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Do Large Language Models have a "theory of mind"?
LLMs "pass" multiple tests of mental state reasoning, but fail others—what does this mean?
Note: This post is co-authored by Cameron Jones, a PhD student at UC San Diego (and research collaborator). You can find his website here.
We often reason about other people’s beliefs, even when they don’t believe the same things we believe. We do the same thing when it comes to emotions: most people can infer whether someone else is feeling sad, even if we’re not sad ourselves.
We don’t do this just because it’s fun; rather, this information is useful. It can help us to explain someone’s behavior (“Why did he say that?”), predict what they might do next (“Is he going to get upset?”), and guide our own behavior (“What can I say to make sure that doesn’t happen?”). This ability to reason about the mental states of other social agents—sometimes called “Theory of Mind” or “mentalizing”—appears to be a core aspect of human intelligence. Historically, some have even argued Theory of Mind is uniquely human.
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And then early in 2023, large language models (LLMs) like ChatGPT were released. At least superficially, these models seemed to display an uncanny understanding of not just language but social interaction more broadly. This prompted a flurry of interest in whether—and to what extent—LLMs also have Theory of Mind. Answering this question matters for a few reasons. First, and most importantly, it matters for predicting how the widespread deployment of LLMs will impact society. For example, some worry about LLMs “deceiving” their users. Intentionally deceiving another person likely requires a mental model of what that person believes. So if we’re concerned about LLMs eventually deceiving us, it might help to figure out whether LLMs have a Theory of Mind—and critically, how LLMs learn to represent beliefs in the first place.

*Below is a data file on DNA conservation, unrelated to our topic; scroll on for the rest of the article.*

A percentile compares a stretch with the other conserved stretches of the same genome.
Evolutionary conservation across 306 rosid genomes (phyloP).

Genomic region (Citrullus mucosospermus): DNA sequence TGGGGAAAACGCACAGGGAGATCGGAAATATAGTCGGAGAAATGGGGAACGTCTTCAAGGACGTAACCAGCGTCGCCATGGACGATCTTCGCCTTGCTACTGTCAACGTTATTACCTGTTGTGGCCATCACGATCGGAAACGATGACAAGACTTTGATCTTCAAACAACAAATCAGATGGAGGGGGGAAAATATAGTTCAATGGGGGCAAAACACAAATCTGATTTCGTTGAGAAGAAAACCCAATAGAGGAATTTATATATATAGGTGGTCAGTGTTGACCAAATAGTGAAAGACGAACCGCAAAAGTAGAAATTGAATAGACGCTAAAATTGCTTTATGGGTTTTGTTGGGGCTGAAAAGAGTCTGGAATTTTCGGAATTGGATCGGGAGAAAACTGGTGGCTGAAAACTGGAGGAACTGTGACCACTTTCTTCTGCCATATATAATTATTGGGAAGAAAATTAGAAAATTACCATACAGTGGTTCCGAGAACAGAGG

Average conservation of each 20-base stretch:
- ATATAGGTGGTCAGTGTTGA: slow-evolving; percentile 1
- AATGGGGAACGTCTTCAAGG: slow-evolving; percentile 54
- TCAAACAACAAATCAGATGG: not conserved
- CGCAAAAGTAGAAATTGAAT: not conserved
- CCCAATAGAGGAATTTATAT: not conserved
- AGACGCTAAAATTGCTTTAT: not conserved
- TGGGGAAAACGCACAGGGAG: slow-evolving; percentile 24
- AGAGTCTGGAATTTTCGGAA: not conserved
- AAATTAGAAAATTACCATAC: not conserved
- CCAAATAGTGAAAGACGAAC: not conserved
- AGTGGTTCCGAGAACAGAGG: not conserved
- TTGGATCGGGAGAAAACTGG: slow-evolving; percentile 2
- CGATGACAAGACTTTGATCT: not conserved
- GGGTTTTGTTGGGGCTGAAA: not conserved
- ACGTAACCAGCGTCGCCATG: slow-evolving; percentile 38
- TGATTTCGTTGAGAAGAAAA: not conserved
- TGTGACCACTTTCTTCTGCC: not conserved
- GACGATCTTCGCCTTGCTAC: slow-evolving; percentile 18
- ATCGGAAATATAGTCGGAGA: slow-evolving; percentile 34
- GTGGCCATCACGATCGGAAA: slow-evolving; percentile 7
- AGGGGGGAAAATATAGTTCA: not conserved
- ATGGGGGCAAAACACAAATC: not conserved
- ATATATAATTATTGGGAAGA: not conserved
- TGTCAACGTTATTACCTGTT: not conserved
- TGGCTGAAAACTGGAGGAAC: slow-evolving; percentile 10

There are also more academic reasons for being interested in this question. It matters for those of us working in the emerging field of “LLM-ology” (or “machine psychology”). And as one of us (Sean) has argued before, it also might help shed light on how it is that humans reason about the mental states of others.
So do LLMs have a Theory of Mind? Unfortunately, it’s hard to answer that question definitively. On some measures, LLMs are approaching (or even exceeding) human performance; on others, LLMs perform essentially at chance levels. In this post, we’ll review the evidence for and against the claim, then circle back to the question of what Theory of Mind is and what it means to measure it.
Background: Theory of Mind in Biological Organisms
Broadly, “Theory of Mind” is the ability to ascribe mental states to oneself and others, and further, to reason about those mental states.
Researchers have been interested in this ability for decades. As early as 1944, psychologists Fritz Heider and Marianne Simmel noticed that humans had a curious tendency to ascribe intentions and beliefs even to simple geometrical shapes moving on a screen. Although this anthropomorphism sometimes gets us in trouble, many psychologists have argued that it reflects a social adaptation: we reflexively construe other entities as social agents, complete with their beliefs, desires, and intentions. One central debate is whether this ability is biologically evolved (and innate) or learned (i.e., through social interaction).